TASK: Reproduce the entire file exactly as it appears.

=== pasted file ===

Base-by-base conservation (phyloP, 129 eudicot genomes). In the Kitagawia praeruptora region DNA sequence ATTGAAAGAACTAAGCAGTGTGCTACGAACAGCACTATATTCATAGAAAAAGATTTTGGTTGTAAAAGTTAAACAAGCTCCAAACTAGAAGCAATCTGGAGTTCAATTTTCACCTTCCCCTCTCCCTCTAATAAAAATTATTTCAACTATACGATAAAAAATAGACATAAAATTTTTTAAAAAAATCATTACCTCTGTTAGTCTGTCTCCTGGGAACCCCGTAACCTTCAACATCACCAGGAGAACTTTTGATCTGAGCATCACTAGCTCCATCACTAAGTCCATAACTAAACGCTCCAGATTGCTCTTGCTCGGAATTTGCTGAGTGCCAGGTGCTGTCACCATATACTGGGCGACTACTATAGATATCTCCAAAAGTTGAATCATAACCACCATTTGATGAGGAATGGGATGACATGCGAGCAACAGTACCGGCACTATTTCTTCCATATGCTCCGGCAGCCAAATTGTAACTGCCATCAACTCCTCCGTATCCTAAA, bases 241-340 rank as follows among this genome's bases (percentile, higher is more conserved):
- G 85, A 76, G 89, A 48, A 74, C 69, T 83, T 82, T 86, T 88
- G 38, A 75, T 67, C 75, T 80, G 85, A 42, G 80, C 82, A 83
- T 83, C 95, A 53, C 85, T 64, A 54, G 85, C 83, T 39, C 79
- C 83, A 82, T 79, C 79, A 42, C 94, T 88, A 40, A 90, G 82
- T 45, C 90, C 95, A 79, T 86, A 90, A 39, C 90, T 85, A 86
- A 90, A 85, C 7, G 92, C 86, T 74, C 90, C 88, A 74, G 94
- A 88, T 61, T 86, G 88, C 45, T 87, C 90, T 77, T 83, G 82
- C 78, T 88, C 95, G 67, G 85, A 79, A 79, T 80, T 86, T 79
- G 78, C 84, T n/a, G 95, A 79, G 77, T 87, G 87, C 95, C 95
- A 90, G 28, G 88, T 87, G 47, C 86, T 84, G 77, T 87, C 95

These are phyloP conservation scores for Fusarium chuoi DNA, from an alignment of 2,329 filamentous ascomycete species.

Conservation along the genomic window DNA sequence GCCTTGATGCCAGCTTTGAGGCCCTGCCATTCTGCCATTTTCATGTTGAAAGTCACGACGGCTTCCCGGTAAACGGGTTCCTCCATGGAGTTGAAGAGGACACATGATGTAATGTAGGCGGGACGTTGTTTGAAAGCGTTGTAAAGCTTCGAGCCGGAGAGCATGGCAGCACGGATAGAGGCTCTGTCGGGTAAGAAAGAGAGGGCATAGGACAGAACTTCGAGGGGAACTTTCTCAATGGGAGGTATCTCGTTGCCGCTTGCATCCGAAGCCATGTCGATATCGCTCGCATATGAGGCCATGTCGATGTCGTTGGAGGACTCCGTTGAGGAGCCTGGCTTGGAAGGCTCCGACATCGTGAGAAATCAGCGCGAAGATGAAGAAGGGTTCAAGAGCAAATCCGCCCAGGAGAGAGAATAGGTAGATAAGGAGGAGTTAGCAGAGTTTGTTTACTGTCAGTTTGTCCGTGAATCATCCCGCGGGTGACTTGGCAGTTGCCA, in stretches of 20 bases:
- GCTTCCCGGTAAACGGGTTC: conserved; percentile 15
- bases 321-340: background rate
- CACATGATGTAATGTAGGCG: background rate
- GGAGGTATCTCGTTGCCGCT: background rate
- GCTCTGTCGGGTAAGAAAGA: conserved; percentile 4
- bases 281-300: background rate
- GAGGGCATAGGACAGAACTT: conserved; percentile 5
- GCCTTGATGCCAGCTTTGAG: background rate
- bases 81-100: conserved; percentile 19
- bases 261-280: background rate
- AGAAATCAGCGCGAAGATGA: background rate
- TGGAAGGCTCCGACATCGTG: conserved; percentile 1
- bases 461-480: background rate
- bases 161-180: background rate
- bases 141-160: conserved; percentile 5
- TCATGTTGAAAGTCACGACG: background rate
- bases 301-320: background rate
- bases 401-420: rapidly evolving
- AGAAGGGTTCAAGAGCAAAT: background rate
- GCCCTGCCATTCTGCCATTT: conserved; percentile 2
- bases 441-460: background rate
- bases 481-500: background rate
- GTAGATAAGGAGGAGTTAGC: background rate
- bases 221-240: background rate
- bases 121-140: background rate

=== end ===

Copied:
Base-by-base conservation (phyloP, 129 eudicot genomes). In the Kitagawia praeruptora region DNA sequence ATTGAAAGAACTAAGCAGTGTGCTACGAACAGCACTATATTCATAGAAAAAGATTTTGGTTGTAAAAGTTAAACAAGCTCCAAACTAGAAGCAATCTGGAGTTCAATTTTCACCTTCCCCTCTCCCTCTAATAAAAATTATTTCAACTATACGATAAAAAATAGACATAAAATTTTTTAAAAAAATCATTACCTCTGTTAGTCTGTCTCCTGGGAACCCCGTAACCTTCAACATCACCAGGAGAACTTTTGATCTGAGCATCACTAGCTCCATCACTAAGTCCATAACTAAACGCTCCAGATTGCTCTTGCTCGGAATTTGCTGAGTGCCAGGTGCTGTCACCATATACTGGGCGACTACTATAGATATCTCCAAAAGTTGAATCATAACCACCATTTGATGAGGAATGGGATGACATGCGAGCAACAGTACCGGCACTATTTCTTCCATATGCTCCGGCAGCCAAATTGTAACTGCCATCAACTCCTCCGTATCCTAAA, bases 241-340 rank as follows among this genome's bases (percentile, higher is more conserved):
- G 85, A 76, G 89, A 48, A 74, C 69, T 83, T 82, T 86, T 88
- G 38, A 75, T 67, C 75, T 80, G 85, A 42, G 80, C 82, A 83
- T 83, C 95, A 53, C 85, T 64, A 54, G 85, C 83, T 39, C 79
- C 83, A 82, T 79, C 79, A 42, C 94, T 88, A 40, A 90, G 82
- T 45, C 90, C 95, A 79, T 86, A 90, A 39, C 90, T 85, A 86
- A 90, A 85, C 7, G 92, C 86, T 74, C 90, C 88, A 74, G 94
- A 88, T 61, T 86, G 88, C 45, T 87, C 90, T 77, T 83, G 82
- C 78, T 88, C 95, G 67, G 85, A 79, A 79, T 80, T 86, T 79
- G 78, C 84, T n/a, G 95, A 79, G 77, T 87, G 87, C 95, C 95
- A 90, G 28, G 88, T 87, G 47, C 86, T 84, G 77, T 87, C 95

These are phyloP conservation scores for Fusarium chuoi DNA, from an alignment of 2,329 filamentous ascomycete species.

Conservation along the genomic window DNA sequence GCCTTGATGCCAGCTTTGAGGCCCTGCCATTCTGCCATTTTCATGTTGAAAGTCACGACGGCTTCCCGGTAAACGGGTTCCTCCATGGAGTTGAAGAGGACACATGATGTAATGTAGGCGGGACGTTGTTTGAAAGCGTTGTAAAGCTTCGAGCCGGAGAGCATGGCAGCACGGATAGAGGCTCTGTCGGGTAAGAAAGAGAGGGCATAGGACAGAACTTCGAGGGGAACTTTCTCAATGGGAGGTATCTCGTTGCCGCTTGCATCCGAAGCCATGTCGATATCGCTCGCATATGAGGCCATGTCGATGTCGTTGGAGGACTCCGTTGAGGAGCCTGGCTTGGAAGGCTCCGACATCGTGAGAAATCAGCGCGAAGATGAAGAAGGGTTCAAGAGCAAATCCGCCCAGGAGAGAGAATAGGTAGATAAGGAGGAGTTAGCAGAGTTTGTTTACTGTCAGTTTGTCCGTGAATCATCCCGCGGGTGACTTGGCAGTTGCCA, in stretches of 20 bases:
- GCTTCCCGGTAAACGGGTTC: conserved; percentile 15
- bases 321-340: background rate
- CACATGATGTAATGTAGGCG: background rate
- GGAGGTATCTCGTTGCCGCT: background rate
- GCTCTGTCGGGTAAGAAAGA: conserved; percentile 4
- bases 281-300: background rate
- GAGGGCATAGGACAGAACTT: conserved; percentile 5
- GCCTTGATGCCAGCTTTGAG: background rate
- bases 81-100: conserved; percentile 19
- bases 261-280: background rate
- AGAAATCAGCGCGAAGATGA: background rate
- TGGAAGGCTCCGACATCGTG: conserved; percentile 1
- bases 461-480: background rate
- bases 161-180: background rate
- bases 141-160: conserved; percentile 5
- TCATGTTGAAAGTCACGACG: background rate
- bases 301-320: background rate
- bases 401-420: rapidly evolving
- AGAAGGGTTCAAGAGCAAAT: background rate
- GCCCTGCCATTCTGCCATTT: conserved; percentile 2
- bases 441-460: background rate
- bases 481-500: background rate
- GTAGATAAGGAGGAGTTAGC: background rate
- bases 221-240: background rate
- bases 121-140: background rate